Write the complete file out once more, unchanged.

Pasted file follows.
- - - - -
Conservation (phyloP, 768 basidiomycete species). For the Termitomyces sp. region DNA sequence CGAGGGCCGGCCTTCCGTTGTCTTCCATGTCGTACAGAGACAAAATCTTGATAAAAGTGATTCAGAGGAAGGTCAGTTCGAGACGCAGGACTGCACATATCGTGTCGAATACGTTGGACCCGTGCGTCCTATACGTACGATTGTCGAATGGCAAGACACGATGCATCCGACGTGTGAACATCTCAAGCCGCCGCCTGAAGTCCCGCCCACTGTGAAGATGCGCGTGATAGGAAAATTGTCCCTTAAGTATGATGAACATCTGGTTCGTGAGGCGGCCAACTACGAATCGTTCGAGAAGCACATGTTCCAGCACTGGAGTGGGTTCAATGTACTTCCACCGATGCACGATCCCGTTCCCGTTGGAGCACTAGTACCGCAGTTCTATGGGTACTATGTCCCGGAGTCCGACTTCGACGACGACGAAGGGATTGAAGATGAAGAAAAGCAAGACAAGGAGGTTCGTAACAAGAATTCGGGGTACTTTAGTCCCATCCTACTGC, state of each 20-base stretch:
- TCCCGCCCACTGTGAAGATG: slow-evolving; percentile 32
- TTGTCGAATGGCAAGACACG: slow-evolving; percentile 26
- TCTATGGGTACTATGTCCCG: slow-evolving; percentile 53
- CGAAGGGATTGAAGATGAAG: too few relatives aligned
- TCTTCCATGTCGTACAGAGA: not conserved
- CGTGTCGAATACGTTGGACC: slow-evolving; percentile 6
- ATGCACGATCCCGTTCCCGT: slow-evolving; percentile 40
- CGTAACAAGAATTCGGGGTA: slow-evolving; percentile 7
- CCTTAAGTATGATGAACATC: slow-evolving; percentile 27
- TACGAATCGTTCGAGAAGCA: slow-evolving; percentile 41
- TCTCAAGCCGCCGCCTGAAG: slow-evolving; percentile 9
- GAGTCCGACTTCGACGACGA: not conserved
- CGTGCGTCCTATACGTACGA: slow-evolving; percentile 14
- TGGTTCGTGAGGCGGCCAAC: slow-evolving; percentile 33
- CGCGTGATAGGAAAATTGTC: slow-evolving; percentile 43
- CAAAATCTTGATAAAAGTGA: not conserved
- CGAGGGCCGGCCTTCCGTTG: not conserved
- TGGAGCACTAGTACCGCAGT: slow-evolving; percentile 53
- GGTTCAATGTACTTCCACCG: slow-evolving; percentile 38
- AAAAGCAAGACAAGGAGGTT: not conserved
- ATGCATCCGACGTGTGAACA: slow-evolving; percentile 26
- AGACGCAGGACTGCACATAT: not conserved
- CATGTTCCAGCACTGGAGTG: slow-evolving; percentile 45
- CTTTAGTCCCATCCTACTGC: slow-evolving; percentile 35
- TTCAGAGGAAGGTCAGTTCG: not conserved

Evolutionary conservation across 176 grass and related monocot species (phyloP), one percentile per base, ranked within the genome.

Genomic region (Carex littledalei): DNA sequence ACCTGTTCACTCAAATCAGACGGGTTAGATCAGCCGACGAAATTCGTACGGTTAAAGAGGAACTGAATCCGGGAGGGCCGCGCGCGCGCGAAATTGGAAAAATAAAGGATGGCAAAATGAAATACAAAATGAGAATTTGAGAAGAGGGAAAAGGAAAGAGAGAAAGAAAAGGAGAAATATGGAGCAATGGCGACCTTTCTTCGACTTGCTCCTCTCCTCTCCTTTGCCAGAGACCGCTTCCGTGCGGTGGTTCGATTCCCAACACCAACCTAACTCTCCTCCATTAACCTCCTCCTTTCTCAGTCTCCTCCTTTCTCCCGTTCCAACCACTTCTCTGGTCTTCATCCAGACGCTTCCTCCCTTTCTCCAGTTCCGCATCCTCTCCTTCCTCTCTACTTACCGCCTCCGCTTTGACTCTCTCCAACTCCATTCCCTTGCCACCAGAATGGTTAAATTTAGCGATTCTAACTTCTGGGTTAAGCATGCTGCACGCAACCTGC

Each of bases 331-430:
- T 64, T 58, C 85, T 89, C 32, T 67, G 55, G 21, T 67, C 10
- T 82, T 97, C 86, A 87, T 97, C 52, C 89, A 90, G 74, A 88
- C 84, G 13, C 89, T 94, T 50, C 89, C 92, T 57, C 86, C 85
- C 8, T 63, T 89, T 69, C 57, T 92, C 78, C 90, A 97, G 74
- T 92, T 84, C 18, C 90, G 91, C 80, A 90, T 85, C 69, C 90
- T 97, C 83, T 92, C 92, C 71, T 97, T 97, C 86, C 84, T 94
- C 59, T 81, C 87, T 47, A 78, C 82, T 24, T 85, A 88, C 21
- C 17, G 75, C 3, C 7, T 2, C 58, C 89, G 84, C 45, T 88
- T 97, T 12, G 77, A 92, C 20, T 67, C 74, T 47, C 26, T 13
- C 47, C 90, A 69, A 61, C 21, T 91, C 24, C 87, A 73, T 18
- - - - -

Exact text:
Conservation (phyloP, 768 basidiomycete species). For the Termitomyces sp. region DNA sequence CGAGGGCCGGCCTTCCGTTGTCTTCCATGTCGTACAGAGACAAAATCTTGATAAAAGTGATTCAGAGGAAGGTCAGTTCGAGACGCAGGACTGCACATATCGTGTCGAATACGTTGGACCCGTGCGTCCTATACGTACGATTGTCGAATGGCAAGACACGATGCATCCGACGTGTGAACATCTCAAGCCGCCGCCTGAAGTCCCGCCCACTGTGAAGATGCGCGTGATAGGAAAATTGTCCCTTAAGTATGATGAACATCTGGTTCGTGAGGCGGCCAACTACGAATCGTTCGAGAAGCACATGTTCCAGCACTGGAGTGGGTTCAATGTACTTCCACCGATGCACGATCCCGTTCCCGTTGGAGCACTAGTACCGCAGTTCTATGGGTACTATGTCCCGGAGTCCGACTTCGACGACGACGAAGGGATTGAAGATGAAGAAAAGCAAGACAAGGAGGTTCGTAACAAGAATTCGGGGTACTTTAGTCCCATCCTACTGC, state of each 20-base stretch:
- TCCCGCCCACTGTGAAGATG: slow-evolving; percentile 32
- TTGTCGAATGGCAAGACACG: slow-evolving; percentile 26
- TCTATGGGTACTATGTCCCG: slow-evolving; percentile 53
- CGAAGGGATTGAAGATGAAG: too few relatives aligned
- TCTTCCATGTCGTACAGAGA: not conserved
- CGTGTCGAATACGTTGGACC: slow-evolving; percentile 6
- ATGCACGATCCCGTTCCCGT: slow-evolving; percentile 40
- CGTAACAAGAATTCGGGGTA: slow-evolving; percentile 7
- CCTTAAGTATGATGAACATC: slow-evolving; percentile 27
- TACGAATCGTTCGAGAAGCA: slow-evolving; percentile 41
- TCTCAAGCCGCCGCCTGAAG: slow-evolving; percentile 9
- GAGTCCGACTTCGACGACGA: not conserved
- CGTGCGTCCTATACGTACGA: slow-evolving; percentile 14
- TGGTTCGTGAGGCGGCCAAC: slow-evolving; percentile 33
- CGCGTGATAGGAAAATTGTC: slow-evolving; percentile 43
- CAAAATCTTGATAAAAGTGA: not conserved
- CGAGGGCCGGCCTTCCGTTG: not conserved
- TGGAGCACTAGTACCGCAGT: slow-evolving; percentile 53
- GGTTCAATGTACTTCCACCG: slow-evolving; percentile 38
- AAAAGCAAGACAAGGAGGTT: not conserved
- ATGCATCCGACGTGTGAACA: slow-evolving; percentile 26
- AGACGCAGGACTGCACATAT: not conserved
- CATGTTCCAGCACTGGAGTG: slow-evolving; percentile 45
- CTTTAGTCCCATCCTACTGC: slow-evolving; percentile 35
- TTCAGAGGAAGGTCAGTTCG: not conserved

Evolutionary conservation across 176 grass and related monocot species (phyloP), one percentile per base, ranked within the genome.

Genomic region (Carex littledalei): DNA sequence ACCTGTTCACTCAAATCAGACGGGTTAGATCAGCCGACGAAATTCGTACGGTTAAAGAGGAACTGAATCCGGGAGGGCCGCGCGCGCGCGAAATTGGAAAAATAAAGGATGGCAAAATGAAATACAAAATGAGAATTTGAGAAGAGGGAAAAGGAAAGAGAGAAAGAAAAGGAGAAATATGGAGCAATGGCGACCTTTCTTCGACTTGCTCCTCTCCTCTCCTTTGCCAGAGACCGCTTCCGTGCGGTGGTTCGATTCCCAACACCAACCTAACTCTCCTCCATTAACCTCCTCCTTTCTCAGTCTCCTCCTTTCTCCCGTTCCAACCACTTCTCTGGTCTTCATCCAGACGCTTCCTCCCTTTCTCCAGTTCCGCATCCTCTCCTTCCTCTCTACTTACCGCCTCCGCTTTGACTCTCTCCAACTCCATTCCCTTGCCACCAGAATGGTTAAATTTAGCGATTCTAACTTCTGGGTTAAGCATGCTGCACGCAACCTGC

Each of bases 331-430:
- T 64, T 58, C 85, T 89, C 32, T 67, G 55, G 21, T 67, C 10
- T 82, T 97, C 86, A 87, T 97, C 52, C 89, A 90, G 74, A 88
- C 84, G 13, C 89, T 94, T 50, C 89, C 92, T 57, C 86, C 85
- C 8, T 63, T 89, T 69, C 57, T 92, C 78, C 90, A 97, G 74
- T 92, T 84, C 18, C 90, G 91, C 80, A 90, T 85, C 69, C 90
- T 97, C 83, T 92, C 92, C 71, T 97, T 97, C 86, C 84, T 94
- C 59, T 81, C 87, T 47, A 78, C 82, T 24, T 85, A 88, C 21
- C 17, G 75, C 3, C 7, T 2, C 58, C 89, G 84, C 45, T 88
- T 97, T 12, G 77, A 92, C 20, T 67, C 74, T 47, C 26, T 13
- C 47, C 90, A 69, A 61, C 21, T 91, C 24, C 87, A 73, T 18